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THE hustle and bustle of Durban's former Smith Street, now Anton Lembede Street, comes to a complete halt when one enters the tranquillity of the 160-year-old Royal Hotel.
The hotel is situated in Durban's heart, metres from the iconic city hall, in front of a busy taxi stop and next to the Durban Playhouse, eThekwini's premier theatre organisation.
Lugging our overnight bags my better half, two kids and I thought we had been invited to a hotel that "had had its time".
Our first stop was Durban City Hall. Though almost 60 years the Royal Hotel's junior, the city hall is one of the more popular tourist attractions in the city.
Built in 1910 it was designed in Modern Renaissance style. It houses the famous Durban Natural Science Museum, with an array of unique stuffed animals, birds, reptiles and insects, as well as a dodo skeleton and South Africa's only Egyptian mummy.
The eThekwini Art Gallery has an amazing collection of South African art, which the nine-year-old and a teenager surprisingly loved.
We hopped on to a taxi on the doorstep of the hotel and made our way to the Durban beach - undoubtedly one of the best beaches in the country. North Beach was our destination and even though it had lost its Blue Flag status (an international grading system for beaches) two years ago, we frolicked in the waves anyway.
Walking just metres from the seashore, we hopped into another taxi, after a ride on the popular Durban rickshaw, and found ourselves back on the hotel's doorstep to be served supper at the Royal Carvery.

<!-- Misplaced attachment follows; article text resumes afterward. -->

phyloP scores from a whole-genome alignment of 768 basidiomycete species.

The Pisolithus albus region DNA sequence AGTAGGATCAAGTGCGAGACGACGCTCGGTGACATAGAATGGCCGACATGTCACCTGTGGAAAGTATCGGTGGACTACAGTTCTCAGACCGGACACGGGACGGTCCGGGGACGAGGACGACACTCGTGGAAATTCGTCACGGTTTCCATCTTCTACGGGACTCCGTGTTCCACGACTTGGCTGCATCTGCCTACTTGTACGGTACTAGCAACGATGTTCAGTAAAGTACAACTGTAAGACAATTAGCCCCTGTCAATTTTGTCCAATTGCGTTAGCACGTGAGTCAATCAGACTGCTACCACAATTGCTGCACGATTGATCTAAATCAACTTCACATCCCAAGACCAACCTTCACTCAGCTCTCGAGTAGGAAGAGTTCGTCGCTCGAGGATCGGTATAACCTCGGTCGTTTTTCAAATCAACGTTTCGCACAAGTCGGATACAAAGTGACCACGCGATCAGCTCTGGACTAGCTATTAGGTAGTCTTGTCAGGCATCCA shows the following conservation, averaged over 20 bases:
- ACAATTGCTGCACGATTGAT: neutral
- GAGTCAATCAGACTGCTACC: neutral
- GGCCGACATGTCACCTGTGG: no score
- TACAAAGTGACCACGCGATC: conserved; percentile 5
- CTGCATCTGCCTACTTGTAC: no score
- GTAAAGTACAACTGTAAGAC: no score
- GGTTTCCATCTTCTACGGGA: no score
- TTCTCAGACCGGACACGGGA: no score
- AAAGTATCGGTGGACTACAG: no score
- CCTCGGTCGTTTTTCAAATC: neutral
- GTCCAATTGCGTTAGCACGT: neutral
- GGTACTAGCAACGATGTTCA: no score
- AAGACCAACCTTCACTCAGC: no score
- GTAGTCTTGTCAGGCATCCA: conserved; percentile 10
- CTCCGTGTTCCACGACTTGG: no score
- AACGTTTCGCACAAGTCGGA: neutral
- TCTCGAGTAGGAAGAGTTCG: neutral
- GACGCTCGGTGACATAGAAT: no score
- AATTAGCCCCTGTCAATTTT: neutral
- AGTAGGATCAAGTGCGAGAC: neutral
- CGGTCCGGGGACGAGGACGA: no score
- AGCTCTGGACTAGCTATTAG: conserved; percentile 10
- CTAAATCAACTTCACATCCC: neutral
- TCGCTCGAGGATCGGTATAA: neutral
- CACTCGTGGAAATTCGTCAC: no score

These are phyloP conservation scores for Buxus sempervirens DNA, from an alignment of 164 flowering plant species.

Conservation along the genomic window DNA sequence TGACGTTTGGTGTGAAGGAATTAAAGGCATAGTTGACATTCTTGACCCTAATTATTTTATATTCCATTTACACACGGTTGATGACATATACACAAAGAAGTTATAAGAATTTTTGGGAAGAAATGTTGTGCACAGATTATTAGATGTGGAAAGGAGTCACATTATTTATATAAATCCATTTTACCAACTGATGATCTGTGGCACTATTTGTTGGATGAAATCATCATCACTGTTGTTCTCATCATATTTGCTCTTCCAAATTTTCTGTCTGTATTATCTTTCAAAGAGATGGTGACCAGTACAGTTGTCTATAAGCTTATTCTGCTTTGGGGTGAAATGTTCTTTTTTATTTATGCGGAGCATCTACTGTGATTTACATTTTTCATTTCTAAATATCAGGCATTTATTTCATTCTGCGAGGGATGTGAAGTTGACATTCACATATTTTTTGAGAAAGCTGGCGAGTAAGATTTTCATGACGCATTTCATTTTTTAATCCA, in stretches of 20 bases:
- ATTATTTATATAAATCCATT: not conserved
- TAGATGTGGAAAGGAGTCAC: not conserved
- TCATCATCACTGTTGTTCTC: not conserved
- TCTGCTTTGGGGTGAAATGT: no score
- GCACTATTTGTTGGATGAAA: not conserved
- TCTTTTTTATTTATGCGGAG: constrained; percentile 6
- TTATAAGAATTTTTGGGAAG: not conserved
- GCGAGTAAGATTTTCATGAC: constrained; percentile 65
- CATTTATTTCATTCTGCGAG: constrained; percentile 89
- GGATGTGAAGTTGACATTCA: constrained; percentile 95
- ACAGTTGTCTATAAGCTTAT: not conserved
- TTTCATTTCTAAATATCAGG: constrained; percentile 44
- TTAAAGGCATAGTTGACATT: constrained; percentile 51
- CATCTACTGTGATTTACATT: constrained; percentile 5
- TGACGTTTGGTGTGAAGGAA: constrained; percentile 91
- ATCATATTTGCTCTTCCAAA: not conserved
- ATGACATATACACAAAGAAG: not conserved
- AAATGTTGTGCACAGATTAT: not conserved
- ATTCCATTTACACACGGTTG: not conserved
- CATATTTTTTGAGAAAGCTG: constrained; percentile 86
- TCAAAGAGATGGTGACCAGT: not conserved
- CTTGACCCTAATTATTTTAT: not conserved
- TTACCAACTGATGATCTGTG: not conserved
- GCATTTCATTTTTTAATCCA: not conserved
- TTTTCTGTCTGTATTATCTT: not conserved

The hotel is also home to The Royal Grill, being their flagship restaurant that boasts award-winning haute cuisine and opulent décor.
The Ulundi is one of Durban's finest traditional Indian restaurants, serving some of the finest Eastern dishes, while the Exchange Bar and Tap Room offer pub-style meals in a relaxed environment.
But if the opulence of the Ulundi isn't your thing, you can get just as good a Durban curry at The Workshop's Oriental.
In 1986 a workshop of the Durban railway station was refurbished and transformed into what is now The Workshop Shopping Centre. This historical landmark was built in 1860 and carries with it all the character and charm of the colonial era.
The original iron girders soar up to the vaulted glass roof, which now provides the framework of South Africa's first theme shopping centre. The Workshop is an exciting melting pot of African, Indian and European cultures all mixed into one like only South Africa can, with the benefits of a modern shopping centre and it is minutes away from the Royal Hotel.
To get to the hotel, we walked through a vibrant flea market where vendors sell anything from food to clothes to plants and even carpets.
Winding down, we took in the view of Durban harbour, one of the busiest ports in the world. It sees hundreds of ships docking in on a monthly basis. The best part of the Durban trip: the Play Station did not leave its bag.